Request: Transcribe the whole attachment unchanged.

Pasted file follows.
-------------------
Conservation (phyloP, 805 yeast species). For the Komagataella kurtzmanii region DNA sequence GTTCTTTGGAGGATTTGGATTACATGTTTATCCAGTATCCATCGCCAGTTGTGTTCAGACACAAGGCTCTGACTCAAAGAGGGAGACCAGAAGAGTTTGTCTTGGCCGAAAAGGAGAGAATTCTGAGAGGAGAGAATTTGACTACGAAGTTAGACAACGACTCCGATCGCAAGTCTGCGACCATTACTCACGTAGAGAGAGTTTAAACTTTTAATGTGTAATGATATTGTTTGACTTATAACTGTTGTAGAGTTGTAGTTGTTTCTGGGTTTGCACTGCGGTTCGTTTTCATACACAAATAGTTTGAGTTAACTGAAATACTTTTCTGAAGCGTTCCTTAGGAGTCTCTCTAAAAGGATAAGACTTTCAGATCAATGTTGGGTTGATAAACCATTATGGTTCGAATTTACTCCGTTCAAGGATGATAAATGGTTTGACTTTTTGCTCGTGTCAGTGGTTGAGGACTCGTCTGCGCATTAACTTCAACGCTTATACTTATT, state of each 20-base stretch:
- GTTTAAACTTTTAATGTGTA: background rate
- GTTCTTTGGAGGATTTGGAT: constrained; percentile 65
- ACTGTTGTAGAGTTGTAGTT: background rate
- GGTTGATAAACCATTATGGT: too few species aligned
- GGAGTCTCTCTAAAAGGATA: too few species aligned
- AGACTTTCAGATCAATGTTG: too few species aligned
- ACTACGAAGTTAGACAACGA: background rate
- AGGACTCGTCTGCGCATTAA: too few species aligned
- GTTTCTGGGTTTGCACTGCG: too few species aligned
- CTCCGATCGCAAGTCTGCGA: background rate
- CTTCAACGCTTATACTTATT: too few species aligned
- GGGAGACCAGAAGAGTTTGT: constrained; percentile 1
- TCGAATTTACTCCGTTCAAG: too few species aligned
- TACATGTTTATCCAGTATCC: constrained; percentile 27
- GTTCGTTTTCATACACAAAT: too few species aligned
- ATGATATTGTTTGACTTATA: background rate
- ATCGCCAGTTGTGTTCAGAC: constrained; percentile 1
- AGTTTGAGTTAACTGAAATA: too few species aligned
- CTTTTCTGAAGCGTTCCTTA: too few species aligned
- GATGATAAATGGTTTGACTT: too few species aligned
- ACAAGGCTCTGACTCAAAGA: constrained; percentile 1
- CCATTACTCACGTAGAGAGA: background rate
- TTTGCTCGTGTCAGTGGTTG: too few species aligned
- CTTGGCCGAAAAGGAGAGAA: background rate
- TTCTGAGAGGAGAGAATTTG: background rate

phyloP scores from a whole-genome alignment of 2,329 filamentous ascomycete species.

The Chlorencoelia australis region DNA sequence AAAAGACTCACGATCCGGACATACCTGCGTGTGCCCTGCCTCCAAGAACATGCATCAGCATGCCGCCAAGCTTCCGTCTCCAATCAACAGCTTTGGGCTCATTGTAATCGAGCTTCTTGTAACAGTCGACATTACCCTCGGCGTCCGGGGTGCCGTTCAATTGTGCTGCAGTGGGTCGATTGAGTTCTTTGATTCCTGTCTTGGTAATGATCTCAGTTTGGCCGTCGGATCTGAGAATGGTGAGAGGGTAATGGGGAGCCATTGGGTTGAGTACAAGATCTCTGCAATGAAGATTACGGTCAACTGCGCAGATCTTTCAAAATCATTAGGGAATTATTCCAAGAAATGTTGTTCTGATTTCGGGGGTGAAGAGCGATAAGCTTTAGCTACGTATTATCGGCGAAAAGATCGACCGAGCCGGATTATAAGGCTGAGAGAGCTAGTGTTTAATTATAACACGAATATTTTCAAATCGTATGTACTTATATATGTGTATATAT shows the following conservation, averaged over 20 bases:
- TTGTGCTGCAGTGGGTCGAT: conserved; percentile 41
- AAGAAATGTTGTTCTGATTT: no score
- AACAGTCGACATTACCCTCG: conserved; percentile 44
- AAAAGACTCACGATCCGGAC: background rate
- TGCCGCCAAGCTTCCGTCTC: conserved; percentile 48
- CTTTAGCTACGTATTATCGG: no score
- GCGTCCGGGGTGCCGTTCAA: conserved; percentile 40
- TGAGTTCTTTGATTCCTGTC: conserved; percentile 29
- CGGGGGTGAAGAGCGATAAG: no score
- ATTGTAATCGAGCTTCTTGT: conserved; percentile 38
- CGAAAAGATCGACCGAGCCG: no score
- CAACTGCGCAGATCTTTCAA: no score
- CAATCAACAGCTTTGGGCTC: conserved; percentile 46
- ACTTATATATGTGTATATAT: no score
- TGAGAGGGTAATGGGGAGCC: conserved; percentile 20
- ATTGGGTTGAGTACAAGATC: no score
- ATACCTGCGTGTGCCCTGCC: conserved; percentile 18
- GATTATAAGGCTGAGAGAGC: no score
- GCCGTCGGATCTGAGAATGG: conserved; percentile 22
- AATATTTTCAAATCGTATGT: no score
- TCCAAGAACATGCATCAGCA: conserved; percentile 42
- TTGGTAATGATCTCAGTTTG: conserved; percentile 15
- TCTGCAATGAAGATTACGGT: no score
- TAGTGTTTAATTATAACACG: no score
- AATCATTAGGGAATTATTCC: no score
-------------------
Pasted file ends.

Conservation (phyloP, 805 yeast species). For the Komagataella kurtzmanii region DNA sequence GTTCTTTGGAGGATTTGGATTACATGTTTATCCAGTATCCATCGCCAGTTGTGTTCAGACACAAGGCTCTGACTCAAAGAGGGAGACCAGAAGAGTTTGTCTTGGCCGAAAAGGAGAGAATTCTGAGAGGAGAGAATTTGACTACGAAGTTAGACAACGACTCCGATCGCAAGTCTGCGACCATTACTCACGTAGAGAGAGTTTAAACTTTTAATGTGTAATGATATTGTTTGACTTATAACTGTTGTAGAGTTGTAGTTGTTTCTGGGTTTGCACTGCGGTTCGTTTTCATACACAAATAGTTTGAGTTAACTGAAATACTTTTCTGAAGCGTTCCTTAGGAGTCTCTCTAAAAGGATAAGACTTTCAGATCAATGTTGGGTTGATAAACCATTATGGTTCGAATTTACTCCGTTCAAGGATGATAAATGGTTTGACTTTTTGCTCGTGTCAGTGGTTGAGGACTCGTCTGCGCATTAACTTCAACGCTTATACTTATT, state of each 20-base stretch:
- GTTTAAACTTTTAATGTGTA: background rate
- GTTCTTTGGAGGATTTGGAT: constrained; percentile 65
- ACTGTTGTAGAGTTGTAGTT: background rate
- GGTTGATAAACCATTATGGT: too few species aligned
- GGAGTCTCTCTAAAAGGATA: too few species aligned
- AGACTTTCAGATCAATGTTG: too few species aligned
- ACTACGAAGTTAGACAACGA: background rate
- AGGACTCGTCTGCGCATTAA: too few species aligned
- GTTTCTGGGTTTGCACTGCG: too few species aligned
- CTCCGATCGCAAGTCTGCGA: background rate
- CTTCAACGCTTATACTTATT: too few species aligned
- GGGAGACCAGAAGAGTTTGT: constrained; percentile 1
- TCGAATTTACTCCGTTCAAG: too few species aligned
- TACATGTTTATCCAGTATCC: constrained; percentile 27
- GTTCGTTTTCATACACAAAT: too few species aligned
- ATGATATTGTTTGACTTATA: background rate
- ATCGCCAGTTGTGTTCAGAC: constrained; percentile 1
- AGTTTGAGTTAACTGAAATA: too few species aligned
- CTTTTCTGAAGCGTTCCTTA: too few species aligned
- GATGATAAATGGTTTGACTT: too few species aligned
- ACAAGGCTCTGACTCAAAGA: constrained; percentile 1
- CCATTACTCACGTAGAGAGA: background rate
- TTTGCTCGTGTCAGTGGTTG: too few species aligned
- CTTGGCCGAAAAGGAGAGAA: background rate
- TTCTGAGAGGAGAGAATTTG: background rate

phyloP scores from a whole-genome alignment of 2,329 filamentous ascomycete species.

The Chlorencoelia australis region DNA sequence AAAAGACTCACGATCCGGACATACCTGCGTGTGCCCTGCCTCCAAGAACATGCATCAGCATGCCGCCAAGCTTCCGTCTCCAATCAACAGCTTTGGGCTCATTGTAATCGAGCTTCTTGTAACAGTCGACATTACCCTCGGCGTCCGGGGTGCCGTTCAATTGTGCTGCAGTGGGTCGATTGAGTTCTTTGATTCCTGTCTTGGTAATGATCTCAGTTTGGCCGTCGGATCTGAGAATGGTGAGAGGGTAATGGGGAGCCATTGGGTTGAGTACAAGATCTCTGCAATGAAGATTACGGTCAACTGCGCAGATCTTTCAAAATCATTAGGGAATTATTCCAAGAAATGTTGTTCTGATTTCGGGGGTGAAGAGCGATAAGCTTTAGCTACGTATTATCGGCGAAAAGATCGACCGAGCCGGATTATAAGGCTGAGAGAGCTAGTGTTTAATTATAACACGAATATTTTCAAATCGTATGTACTTATATATGTGTATATAT shows the following conservation, averaged over 20 bases:
- TTGTGCTGCAGTGGGTCGAT: conserved; percentile 41
- AAGAAATGTTGTTCTGATTT: no score
- AACAGTCGACATTACCCTCG: conserved; percentile 44
- AAAAGACTCACGATCCGGAC: background rate
- TGCCGCCAAGCTTCCGTCTC: conserved; percentile 48
- CTTTAGCTACGTATTATCGG: no score
- GCGTCCGGGGTGCCGTTCAA: conserved; percentile 40
- TGAGTTCTTTGATTCCTGTC: conserved; percentile 29
- CGGGGGTGAAGAGCGATAAG: no score
- ATTGTAATCGAGCTTCTTGT: conserved; percentile 38
- CGAAAAGATCGACCGAGCCG: no score
- CAACTGCGCAGATCTTTCAA: no score
- CAATCAACAGCTTTGGGCTC: conserved; percentile 46
- ACTTATATATGTGTATATAT: no score
- TGAGAGGGTAATGGGGAGCC: conserved; percentile 20
- ATTGGGTTGAGTACAAGATC: no score
- ATACCTGCGTGTGCCCTGCC: conserved; percentile 18
- GATTATAAGGCTGAGAGAGC: no score
- GCCGTCGGATCTGAGAATGG: conserved; percentile 22
- AATATTTTCAAATCGTATGT: no score
- TCCAAGAACATGCATCAGCA: conserved; percentile 42
- TTGGTAATGATCTCAGTTTG: conserved; percentile 15
- TCTGCAATGAAGATTACGGT: no score
- TAGTGTTTAATTATAACACG: no score
- AATCATTAGGGAATTATTCC: no score